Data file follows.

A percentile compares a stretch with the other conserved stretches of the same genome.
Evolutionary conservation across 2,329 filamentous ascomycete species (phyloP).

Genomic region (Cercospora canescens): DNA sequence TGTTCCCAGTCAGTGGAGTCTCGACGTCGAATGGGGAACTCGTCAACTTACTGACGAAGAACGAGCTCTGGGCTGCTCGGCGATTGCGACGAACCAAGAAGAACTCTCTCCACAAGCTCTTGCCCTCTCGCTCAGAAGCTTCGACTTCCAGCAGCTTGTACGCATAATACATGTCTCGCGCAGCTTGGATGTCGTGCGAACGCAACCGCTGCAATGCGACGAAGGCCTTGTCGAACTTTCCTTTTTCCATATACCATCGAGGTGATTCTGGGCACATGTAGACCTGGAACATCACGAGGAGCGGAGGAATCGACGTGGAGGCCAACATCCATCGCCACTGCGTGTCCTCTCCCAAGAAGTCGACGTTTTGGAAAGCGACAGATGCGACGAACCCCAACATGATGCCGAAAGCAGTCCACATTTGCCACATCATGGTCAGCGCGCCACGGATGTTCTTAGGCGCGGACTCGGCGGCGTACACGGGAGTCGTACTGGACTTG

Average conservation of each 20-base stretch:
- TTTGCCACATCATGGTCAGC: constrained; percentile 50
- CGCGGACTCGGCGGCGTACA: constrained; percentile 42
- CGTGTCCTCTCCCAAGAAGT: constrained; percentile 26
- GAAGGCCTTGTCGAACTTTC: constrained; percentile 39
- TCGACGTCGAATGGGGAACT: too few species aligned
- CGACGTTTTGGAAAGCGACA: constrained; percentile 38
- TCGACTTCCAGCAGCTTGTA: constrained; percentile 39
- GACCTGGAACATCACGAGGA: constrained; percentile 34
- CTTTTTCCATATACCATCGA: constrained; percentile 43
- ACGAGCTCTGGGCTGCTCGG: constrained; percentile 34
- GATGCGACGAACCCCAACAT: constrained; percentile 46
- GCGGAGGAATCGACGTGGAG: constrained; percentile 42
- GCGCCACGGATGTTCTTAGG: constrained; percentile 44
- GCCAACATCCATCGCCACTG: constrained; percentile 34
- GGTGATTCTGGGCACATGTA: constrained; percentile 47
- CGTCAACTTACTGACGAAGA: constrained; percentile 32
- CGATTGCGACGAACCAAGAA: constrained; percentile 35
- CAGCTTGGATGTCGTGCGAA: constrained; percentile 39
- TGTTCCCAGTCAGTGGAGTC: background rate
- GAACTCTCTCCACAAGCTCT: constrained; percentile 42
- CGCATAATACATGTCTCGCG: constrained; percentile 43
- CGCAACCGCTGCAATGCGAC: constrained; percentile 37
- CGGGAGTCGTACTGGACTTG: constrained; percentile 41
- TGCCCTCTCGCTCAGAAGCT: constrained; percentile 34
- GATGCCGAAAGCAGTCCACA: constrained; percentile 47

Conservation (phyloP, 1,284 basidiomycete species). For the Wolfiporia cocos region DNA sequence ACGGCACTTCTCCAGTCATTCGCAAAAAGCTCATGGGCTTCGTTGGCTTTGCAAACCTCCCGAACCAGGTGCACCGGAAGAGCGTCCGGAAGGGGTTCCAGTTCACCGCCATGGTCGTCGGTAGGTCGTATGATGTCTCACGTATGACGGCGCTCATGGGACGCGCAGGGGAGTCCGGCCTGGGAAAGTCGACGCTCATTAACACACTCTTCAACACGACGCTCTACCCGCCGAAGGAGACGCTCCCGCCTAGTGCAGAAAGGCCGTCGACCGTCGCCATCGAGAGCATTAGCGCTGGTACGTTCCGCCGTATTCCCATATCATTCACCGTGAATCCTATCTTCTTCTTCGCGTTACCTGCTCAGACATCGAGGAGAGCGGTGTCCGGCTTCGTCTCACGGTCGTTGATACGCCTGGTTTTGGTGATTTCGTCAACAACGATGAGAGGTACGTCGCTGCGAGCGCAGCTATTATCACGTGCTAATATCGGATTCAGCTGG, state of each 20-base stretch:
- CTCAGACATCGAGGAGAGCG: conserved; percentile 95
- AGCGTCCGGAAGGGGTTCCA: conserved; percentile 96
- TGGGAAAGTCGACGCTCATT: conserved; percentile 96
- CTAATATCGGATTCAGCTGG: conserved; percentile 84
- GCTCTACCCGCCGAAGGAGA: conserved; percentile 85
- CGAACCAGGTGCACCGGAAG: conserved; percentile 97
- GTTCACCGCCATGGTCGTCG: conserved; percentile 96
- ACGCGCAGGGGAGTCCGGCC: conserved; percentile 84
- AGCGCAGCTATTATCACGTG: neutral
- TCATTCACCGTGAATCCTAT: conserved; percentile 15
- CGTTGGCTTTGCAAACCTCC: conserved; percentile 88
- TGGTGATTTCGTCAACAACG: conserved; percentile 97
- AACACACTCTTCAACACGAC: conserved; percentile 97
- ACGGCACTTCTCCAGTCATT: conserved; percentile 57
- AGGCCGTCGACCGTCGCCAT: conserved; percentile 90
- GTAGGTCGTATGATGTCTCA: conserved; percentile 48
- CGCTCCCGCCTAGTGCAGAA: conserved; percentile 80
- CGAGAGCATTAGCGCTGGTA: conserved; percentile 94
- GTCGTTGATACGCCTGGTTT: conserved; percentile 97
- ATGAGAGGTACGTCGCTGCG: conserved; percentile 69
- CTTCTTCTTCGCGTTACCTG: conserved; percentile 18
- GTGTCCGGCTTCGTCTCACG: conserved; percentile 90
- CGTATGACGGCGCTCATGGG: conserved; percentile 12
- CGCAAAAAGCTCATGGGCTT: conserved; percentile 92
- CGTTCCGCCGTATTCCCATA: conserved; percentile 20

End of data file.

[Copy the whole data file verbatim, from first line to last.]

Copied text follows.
A percentile compares a stretch with the other conserved stretches of the same genome.
Evolutionary conservation across 2,329 filamentous ascomycete species (phyloP).

Genomic region (Cercospora canescens): DNA sequence TGTTCCCAGTCAGTGGAGTCTCGACGTCGAATGGGGAACTCGTCAACTTACTGACGAAGAACGAGCTCTGGGCTGCTCGGCGATTGCGACGAACCAAGAAGAACTCTCTCCACAAGCTCTTGCCCTCTCGCTCAGAAGCTTCGACTTCCAGCAGCTTGTACGCATAATACATGTCTCGCGCAGCTTGGATGTCGTGCGAACGCAACCGCTGCAATGCGACGAAGGCCTTGTCGAACTTTCCTTTTTCCATATACCATCGAGGTGATTCTGGGCACATGTAGACCTGGAACATCACGAGGAGCGGAGGAATCGACGTGGAGGCCAACATCCATCGCCACTGCGTGTCCTCTCCCAAGAAGTCGACGTTTTGGAAAGCGACAGATGCGACGAACCCCAACATGATGCCGAAAGCAGTCCACATTTGCCACATCATGGTCAGCGCGCCACGGATGTTCTTAGGCGCGGACTCGGCGGCGTACACGGGAGTCGTACTGGACTTG

Average conservation of each 20-base stretch:
- TTTGCCACATCATGGTCAGC: constrained; percentile 50
- CGCGGACTCGGCGGCGTACA: constrained; percentile 42
- CGTGTCCTCTCCCAAGAAGT: constrained; percentile 26
- GAAGGCCTTGTCGAACTTTC: constrained; percentile 39
- TCGACGTCGAATGGGGAACT: too few species aligned
- CGACGTTTTGGAAAGCGACA: constrained; percentile 38
- TCGACTTCCAGCAGCTTGTA: constrained; percentile 39
- GACCTGGAACATCACGAGGA: constrained; percentile 34
- CTTTTTCCATATACCATCGA: constrained; percentile 43
- ACGAGCTCTGGGCTGCTCGG: constrained; percentile 34
- GATGCGACGAACCCCAACAT: constrained; percentile 46
- GCGGAGGAATCGACGTGGAG: constrained; percentile 42
- GCGCCACGGATGTTCTTAGG: constrained; percentile 44
- GCCAACATCCATCGCCACTG: constrained; percentile 34
- GGTGATTCTGGGCACATGTA: constrained; percentile 47
- CGTCAACTTACTGACGAAGA: constrained; percentile 32
- CGATTGCGACGAACCAAGAA: constrained; percentile 35
- CAGCTTGGATGTCGTGCGAA: constrained; percentile 39
- TGTTCCCAGTCAGTGGAGTC: background rate
- GAACTCTCTCCACAAGCTCT: constrained; percentile 42
- CGCATAATACATGTCTCGCG: constrained; percentile 43
- CGCAACCGCTGCAATGCGAC: constrained; percentile 37
- CGGGAGTCGTACTGGACTTG: constrained; percentile 41
- TGCCCTCTCGCTCAGAAGCT: constrained; percentile 34
- GATGCCGAAAGCAGTCCACA: constrained; percentile 47

Conservation (phyloP, 1,284 basidiomycete species). For the Wolfiporia cocos region DNA sequence ACGGCACTTCTCCAGTCATTCGCAAAAAGCTCATGGGCTTCGTTGGCTTTGCAAACCTCCCGAACCAGGTGCACCGGAAGAGCGTCCGGAAGGGGTTCCAGTTCACCGCCATGGTCGTCGGTAGGTCGTATGATGTCTCACGTATGACGGCGCTCATGGGACGCGCAGGGGAGTCCGGCCTGGGAAAGTCGACGCTCATTAACACACTCTTCAACACGACGCTCTACCCGCCGAAGGAGACGCTCCCGCCTAGTGCAGAAAGGCCGTCGACCGTCGCCATCGAGAGCATTAGCGCTGGTACGTTCCGCCGTATTCCCATATCATTCACCGTGAATCCTATCTTCTTCTTCGCGTTACCTGCTCAGACATCGAGGAGAGCGGTGTCCGGCTTCGTCTCACGGTCGTTGATACGCCTGGTTTTGGTGATTTCGTCAACAACGATGAGAGGTACGTCGCTGCGAGCGCAGCTATTATCACGTGCTAATATCGGATTCAGCTGG, state of each 20-base stretch:
- CTCAGACATCGAGGAGAGCG: conserved; percentile 95
- AGCGTCCGGAAGGGGTTCCA: conserved; percentile 96
- TGGGAAAGTCGACGCTCATT: conserved; percentile 96
- CTAATATCGGATTCAGCTGG: conserved; percentile 84
- GCTCTACCCGCCGAAGGAGA: conserved; percentile 85
- CGAACCAGGTGCACCGGAAG: conserved; percentile 97
- GTTCACCGCCATGGTCGTCG: conserved; percentile 96
- ACGCGCAGGGGAGTCCGGCC: conserved; percentile 84
- AGCGCAGCTATTATCACGTG: neutral
- TCATTCACCGTGAATCCTAT: conserved; percentile 15
- CGTTGGCTTTGCAAACCTCC: conserved; percentile 88
- TGGTGATTTCGTCAACAACG: conserved; percentile 97
- AACACACTCTTCAACACGAC: conserved; percentile 97
- ACGGCACTTCTCCAGTCATT: conserved; percentile 57
- AGGCCGTCGACCGTCGCCAT: conserved; percentile 90
- GTAGGTCGTATGATGTCTCA: conserved; percentile 48
- CGCTCCCGCCTAGTGCAGAA: conserved; percentile 80
- CGAGAGCATTAGCGCTGGTA: conserved; percentile 94
- GTCGTTGATACGCCTGGTTT: conserved; percentile 97
- ATGAGAGGTACGTCGCTGCG: conserved; percentile 69
- CTTCTTCTTCGCGTTACCTG: conserved; percentile 18
- GTGTCCGGCTTCGTCTCACG: conserved; percentile 90
- CGTATGACGGCGCTCATGGG: conserved; percentile 12
- CGCAAAAAGCTCATGGGCTT: conserved; percentile 92
- CGTTCCGCCGTATTCCCATA: conserved; percentile 20